RBIs draft norms for NBFCs may come across as softer than those proposed by the Usha Thorat Committee last year, but its clear the regulator wants a tighter grip on these intermediaries. The general idea seems to be to keep a closer watch on the larger players, especially those that are mobilising money from the public, and not worry too much about the smaller lot. As the regulator points out, since many of the companies are highly leveragedthey borrow a fair amount from the bankstheir well-being is important for the health of the financial system. The fact that theyre offering more complex products also seems to be a matter of concern for RBI. So, the regulator will be asking for a lot more informationNBFCs with assets of R1,000 crore and more will need to furnish data not just as is required under clause 49 of SEBIs listing norms but also to disclose a fair amount of balance sheet data and even declare off-balance sheet items. Also, an NBFC that wants to access deposits would need to get itself rated, not a bad move even if rating agencies arent always ahead of the curve when it comes to spotting trouble.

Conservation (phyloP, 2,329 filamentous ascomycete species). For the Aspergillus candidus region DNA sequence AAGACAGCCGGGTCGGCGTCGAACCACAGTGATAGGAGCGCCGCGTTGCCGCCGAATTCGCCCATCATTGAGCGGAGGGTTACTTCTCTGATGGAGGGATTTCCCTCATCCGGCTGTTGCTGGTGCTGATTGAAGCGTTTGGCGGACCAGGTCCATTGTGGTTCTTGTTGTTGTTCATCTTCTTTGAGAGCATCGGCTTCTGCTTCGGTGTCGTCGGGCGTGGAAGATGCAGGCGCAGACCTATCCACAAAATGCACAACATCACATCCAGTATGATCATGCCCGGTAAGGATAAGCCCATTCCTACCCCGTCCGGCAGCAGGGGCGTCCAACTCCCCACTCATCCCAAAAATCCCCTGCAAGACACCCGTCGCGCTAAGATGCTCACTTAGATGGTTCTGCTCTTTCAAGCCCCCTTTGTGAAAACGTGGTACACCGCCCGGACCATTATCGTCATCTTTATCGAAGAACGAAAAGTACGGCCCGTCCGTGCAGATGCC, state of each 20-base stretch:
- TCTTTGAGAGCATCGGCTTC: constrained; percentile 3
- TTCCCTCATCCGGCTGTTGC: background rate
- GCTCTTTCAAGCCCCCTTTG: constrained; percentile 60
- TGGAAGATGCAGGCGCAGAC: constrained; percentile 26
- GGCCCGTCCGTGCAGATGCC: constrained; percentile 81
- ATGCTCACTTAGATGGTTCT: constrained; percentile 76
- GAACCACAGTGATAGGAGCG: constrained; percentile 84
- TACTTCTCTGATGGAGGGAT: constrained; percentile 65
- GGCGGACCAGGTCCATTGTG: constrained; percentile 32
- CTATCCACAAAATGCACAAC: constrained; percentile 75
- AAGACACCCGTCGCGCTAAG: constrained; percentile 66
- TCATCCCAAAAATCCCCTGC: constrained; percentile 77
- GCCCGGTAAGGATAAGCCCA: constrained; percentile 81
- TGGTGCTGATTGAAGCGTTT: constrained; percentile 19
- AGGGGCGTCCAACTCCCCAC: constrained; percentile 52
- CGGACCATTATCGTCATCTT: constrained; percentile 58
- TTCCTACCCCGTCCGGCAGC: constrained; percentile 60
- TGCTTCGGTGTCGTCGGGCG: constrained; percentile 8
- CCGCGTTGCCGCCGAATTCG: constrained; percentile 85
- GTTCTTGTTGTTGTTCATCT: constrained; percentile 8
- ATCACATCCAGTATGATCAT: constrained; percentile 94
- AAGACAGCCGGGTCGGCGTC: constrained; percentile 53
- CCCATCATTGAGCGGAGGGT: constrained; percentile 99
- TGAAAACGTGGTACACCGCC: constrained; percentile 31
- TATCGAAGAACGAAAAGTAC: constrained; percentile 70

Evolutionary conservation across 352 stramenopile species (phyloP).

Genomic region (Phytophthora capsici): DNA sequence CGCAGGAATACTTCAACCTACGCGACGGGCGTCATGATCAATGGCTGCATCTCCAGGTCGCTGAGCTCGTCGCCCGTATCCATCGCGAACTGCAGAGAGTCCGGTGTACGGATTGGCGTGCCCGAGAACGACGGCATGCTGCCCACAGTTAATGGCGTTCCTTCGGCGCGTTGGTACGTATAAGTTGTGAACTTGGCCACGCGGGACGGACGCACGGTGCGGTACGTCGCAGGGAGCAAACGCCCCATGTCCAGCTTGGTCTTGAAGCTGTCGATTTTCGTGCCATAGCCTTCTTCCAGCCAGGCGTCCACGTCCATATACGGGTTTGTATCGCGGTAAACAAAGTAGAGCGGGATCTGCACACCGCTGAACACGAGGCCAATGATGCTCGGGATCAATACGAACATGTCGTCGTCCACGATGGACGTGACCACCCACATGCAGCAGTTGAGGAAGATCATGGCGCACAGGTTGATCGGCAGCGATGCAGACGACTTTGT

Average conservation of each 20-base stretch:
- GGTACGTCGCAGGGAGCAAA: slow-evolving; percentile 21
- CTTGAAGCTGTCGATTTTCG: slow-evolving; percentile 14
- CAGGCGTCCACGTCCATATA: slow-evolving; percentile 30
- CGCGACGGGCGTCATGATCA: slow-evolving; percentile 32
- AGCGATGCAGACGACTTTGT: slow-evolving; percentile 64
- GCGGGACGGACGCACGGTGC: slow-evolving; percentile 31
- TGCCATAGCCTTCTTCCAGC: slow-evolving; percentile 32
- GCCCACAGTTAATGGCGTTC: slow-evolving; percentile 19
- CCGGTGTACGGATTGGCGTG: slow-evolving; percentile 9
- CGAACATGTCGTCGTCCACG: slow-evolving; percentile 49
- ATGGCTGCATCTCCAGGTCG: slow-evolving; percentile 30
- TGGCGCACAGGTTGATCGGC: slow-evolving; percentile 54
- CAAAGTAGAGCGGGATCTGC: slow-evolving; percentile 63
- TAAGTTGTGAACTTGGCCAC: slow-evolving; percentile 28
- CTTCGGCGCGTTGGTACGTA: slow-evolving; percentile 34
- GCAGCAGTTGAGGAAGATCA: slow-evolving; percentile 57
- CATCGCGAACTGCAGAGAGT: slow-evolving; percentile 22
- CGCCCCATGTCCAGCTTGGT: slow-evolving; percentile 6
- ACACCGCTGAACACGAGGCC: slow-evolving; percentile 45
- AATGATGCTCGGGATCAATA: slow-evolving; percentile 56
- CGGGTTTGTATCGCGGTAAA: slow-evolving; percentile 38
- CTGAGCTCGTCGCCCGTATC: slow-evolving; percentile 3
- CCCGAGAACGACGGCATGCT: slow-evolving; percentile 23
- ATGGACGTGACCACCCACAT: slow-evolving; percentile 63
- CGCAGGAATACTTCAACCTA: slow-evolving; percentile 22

The regulator understandably wants stronger institutions and it was always evident that capital requirements would be upped. However, while the Thorat Committee had suggested a core or a Tier-1 capital of 12%, RBI has been more lenient lowering it to 10% except in some special cases; those that are captive NBFCs with 90% of assets related to the parent, those that operate in the gold loans space or a sensitive sector, need to have Tier-1 capital of 12%. That seems to be fair and in any case most of the larger companies are fairly well-capitalised so the new norms shouldnt bother them. In fact, many of the listed NBFCs also provide more for standard assets than stipulated now and would not find it difficult to increase the provisions to 40 basis points of the outstanding amount from March 2014 (from 25 basis points now). According to a Kotak analysis, most NBFCs reported a Tier-1 capital adequacy of over 15% in September 2012, well above the new norm. Where some NBFCs might feel the pinch is when classifying loans as toxicmuch as it is with banks, an NBFC loan too will need to classify loans as non-performing if interest is overdue for 90 days rather than the 180 days at present. The idea, no doubt, is to be able to read the signals of any major distress in assets sooner rather than later, allowing for better damage control. This, the Kotak analysis suggests, will lower FY13 pre-tax earnings by 7-10%, which is a small price to pay. Given how important it is to get a true picture of delinquencies in the current environment, the regulator should probably have given NBFCs just two years to fall in line rather than three years, even if it means a larger hit to earnings.